Although polls leading up to Britain’s national election showed the Conservative and Labour candidates locked in a dead heat, Prime Minister David Cameron and his Conservative Party came out the clear winners after Thursday’s vote.
With 639 constituencies counted in the 650-seat House of Commons on Friday, the Conservatives had 324 seats to the Labour Party’s 229, reported the Associated Press. The Scottish National Party won almost all 59 seats in Scotland.
The Liberal Democrat party, which had been the Conservatives’ partner in the government coalition, lost most of its seats and leader Nick Clegg resigned on Friday.
The UK Independence Party won only one seat, and its leader Nigel Farage resigned as well.
“I want my party, and I hope a government that I would like to lead, to reclaim a mantle that we should never have lost – the mantle of one nation, one United Kingdom,” said Cameron early Friday.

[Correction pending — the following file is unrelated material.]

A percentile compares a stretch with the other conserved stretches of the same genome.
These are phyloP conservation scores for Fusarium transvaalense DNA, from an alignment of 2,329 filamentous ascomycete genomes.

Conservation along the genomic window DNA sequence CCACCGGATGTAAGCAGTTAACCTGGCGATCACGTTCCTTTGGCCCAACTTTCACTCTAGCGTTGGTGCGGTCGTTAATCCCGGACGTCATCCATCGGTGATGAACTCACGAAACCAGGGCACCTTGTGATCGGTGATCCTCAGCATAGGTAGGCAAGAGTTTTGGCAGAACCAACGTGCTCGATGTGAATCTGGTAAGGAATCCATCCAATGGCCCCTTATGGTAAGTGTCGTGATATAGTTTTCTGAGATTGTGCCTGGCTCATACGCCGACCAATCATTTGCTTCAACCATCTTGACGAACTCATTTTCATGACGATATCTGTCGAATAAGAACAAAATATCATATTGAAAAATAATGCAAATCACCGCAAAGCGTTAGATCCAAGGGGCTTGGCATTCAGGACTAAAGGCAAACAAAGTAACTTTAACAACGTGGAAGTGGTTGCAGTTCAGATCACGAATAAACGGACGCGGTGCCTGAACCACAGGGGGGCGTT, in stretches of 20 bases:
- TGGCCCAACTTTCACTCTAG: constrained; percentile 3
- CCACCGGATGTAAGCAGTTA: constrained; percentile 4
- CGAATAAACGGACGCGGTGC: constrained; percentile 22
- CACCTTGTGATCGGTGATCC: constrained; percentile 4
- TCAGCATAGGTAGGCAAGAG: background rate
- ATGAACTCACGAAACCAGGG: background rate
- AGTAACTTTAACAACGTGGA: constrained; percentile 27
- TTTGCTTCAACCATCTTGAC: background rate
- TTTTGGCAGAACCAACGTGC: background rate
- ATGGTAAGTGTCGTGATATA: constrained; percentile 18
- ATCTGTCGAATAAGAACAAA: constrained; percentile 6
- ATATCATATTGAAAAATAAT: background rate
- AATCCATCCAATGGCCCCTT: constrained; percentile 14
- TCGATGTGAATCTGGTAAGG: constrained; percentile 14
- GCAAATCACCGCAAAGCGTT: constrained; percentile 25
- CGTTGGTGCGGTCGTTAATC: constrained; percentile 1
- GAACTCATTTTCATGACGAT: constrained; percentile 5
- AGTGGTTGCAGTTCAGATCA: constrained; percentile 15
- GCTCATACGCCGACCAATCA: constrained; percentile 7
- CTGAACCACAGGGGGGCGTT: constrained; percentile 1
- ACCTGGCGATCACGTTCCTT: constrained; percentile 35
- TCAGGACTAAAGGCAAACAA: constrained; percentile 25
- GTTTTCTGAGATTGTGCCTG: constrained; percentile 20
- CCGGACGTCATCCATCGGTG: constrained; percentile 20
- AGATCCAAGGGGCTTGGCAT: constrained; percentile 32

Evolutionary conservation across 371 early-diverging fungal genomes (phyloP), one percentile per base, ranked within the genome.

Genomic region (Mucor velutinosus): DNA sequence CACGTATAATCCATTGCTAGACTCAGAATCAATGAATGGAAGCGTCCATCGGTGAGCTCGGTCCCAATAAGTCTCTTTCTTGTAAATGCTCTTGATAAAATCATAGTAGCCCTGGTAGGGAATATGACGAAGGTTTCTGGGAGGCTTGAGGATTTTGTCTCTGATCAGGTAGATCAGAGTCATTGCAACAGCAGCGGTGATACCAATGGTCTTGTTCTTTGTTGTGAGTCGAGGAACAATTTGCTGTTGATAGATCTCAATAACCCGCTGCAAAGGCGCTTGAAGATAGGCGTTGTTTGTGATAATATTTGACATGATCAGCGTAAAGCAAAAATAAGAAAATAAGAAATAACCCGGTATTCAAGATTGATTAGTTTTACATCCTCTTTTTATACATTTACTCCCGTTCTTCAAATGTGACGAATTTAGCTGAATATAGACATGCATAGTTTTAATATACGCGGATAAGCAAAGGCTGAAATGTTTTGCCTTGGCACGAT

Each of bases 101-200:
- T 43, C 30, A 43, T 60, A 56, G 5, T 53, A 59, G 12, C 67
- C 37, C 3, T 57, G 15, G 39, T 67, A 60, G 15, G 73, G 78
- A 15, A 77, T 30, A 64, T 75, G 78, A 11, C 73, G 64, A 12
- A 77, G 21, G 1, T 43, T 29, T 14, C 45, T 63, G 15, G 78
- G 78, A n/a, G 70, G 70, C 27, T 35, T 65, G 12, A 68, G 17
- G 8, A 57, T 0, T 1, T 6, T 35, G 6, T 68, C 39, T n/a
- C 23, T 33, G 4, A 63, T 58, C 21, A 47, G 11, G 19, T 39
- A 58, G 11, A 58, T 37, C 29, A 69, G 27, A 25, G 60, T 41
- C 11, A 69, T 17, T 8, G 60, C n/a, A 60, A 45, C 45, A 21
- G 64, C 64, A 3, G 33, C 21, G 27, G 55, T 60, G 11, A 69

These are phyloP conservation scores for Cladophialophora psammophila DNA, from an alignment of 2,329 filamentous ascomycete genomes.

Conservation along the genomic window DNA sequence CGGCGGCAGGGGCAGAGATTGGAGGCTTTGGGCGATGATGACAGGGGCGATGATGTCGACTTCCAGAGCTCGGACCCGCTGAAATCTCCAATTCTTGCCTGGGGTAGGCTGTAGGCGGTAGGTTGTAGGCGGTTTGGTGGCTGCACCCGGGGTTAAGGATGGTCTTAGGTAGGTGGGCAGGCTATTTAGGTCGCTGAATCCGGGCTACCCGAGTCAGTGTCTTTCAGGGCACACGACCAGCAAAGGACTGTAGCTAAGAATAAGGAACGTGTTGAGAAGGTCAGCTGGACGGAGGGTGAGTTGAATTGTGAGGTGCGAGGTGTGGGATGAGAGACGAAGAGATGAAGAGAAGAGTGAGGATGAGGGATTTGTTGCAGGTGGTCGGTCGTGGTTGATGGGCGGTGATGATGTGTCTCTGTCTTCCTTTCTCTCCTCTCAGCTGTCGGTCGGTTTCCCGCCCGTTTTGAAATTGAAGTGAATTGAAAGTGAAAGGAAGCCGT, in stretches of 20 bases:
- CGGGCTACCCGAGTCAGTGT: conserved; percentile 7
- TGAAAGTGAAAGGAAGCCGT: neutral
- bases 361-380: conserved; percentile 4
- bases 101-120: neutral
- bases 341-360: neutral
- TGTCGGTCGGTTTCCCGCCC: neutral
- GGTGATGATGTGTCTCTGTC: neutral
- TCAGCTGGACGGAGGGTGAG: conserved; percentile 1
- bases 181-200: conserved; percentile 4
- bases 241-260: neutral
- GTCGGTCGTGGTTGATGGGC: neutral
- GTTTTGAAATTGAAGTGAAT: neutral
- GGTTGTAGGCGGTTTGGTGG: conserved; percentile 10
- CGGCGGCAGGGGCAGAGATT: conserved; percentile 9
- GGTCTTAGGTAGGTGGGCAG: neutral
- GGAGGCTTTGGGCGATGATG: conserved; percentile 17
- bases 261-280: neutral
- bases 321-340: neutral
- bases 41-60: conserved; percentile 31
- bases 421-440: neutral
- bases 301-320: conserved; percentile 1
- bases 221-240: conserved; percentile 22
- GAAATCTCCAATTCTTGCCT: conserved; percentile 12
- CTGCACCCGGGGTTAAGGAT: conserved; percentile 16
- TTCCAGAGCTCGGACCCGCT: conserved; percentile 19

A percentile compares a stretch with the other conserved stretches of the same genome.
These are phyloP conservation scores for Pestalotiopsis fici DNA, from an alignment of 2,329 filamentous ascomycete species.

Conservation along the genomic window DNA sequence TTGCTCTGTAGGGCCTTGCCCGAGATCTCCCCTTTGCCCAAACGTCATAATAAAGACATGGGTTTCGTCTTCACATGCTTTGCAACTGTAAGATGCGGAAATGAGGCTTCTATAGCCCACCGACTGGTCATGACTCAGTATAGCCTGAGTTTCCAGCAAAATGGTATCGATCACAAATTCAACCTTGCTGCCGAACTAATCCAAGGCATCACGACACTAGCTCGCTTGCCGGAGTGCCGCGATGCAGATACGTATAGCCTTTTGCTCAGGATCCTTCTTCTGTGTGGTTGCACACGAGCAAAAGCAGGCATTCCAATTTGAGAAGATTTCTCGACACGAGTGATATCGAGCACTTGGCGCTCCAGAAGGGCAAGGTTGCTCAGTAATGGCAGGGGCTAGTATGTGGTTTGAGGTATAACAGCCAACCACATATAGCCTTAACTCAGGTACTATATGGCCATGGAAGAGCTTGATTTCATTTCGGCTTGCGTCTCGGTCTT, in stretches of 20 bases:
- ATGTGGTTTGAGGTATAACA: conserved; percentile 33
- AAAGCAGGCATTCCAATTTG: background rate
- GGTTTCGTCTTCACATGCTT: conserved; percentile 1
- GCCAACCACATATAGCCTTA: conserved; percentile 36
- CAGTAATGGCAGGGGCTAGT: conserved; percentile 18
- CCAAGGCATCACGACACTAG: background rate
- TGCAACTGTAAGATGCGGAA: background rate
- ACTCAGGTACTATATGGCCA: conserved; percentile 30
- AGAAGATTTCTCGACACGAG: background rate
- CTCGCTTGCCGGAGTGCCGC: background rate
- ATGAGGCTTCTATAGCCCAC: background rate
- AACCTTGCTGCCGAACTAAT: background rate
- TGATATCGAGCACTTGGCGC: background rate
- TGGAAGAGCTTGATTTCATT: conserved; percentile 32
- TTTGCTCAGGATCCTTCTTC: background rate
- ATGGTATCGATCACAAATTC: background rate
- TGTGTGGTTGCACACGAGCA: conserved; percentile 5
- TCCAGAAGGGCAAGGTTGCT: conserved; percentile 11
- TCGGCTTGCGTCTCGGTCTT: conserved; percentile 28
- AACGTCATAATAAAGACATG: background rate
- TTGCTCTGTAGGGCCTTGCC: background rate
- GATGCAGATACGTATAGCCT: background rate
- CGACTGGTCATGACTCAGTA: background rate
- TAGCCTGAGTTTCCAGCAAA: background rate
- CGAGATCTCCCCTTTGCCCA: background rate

Cameron has pledged to hold a referendum in 2017 on whether the UK should leave the European Union. He plans to negotiate with the EU on several areas including immigration and having greater controls over who from the EU can travel to and work in the UK, and reducing regulations imposed by the EU on UK trade and business.
In addition, Cameron will have to deal with the continuing aftermath of the economic crisis and the ever-increasing cost of the state-funded National Health Service. He also might need to contend with renewed calls for Scottish independence after the nationalists’ surge.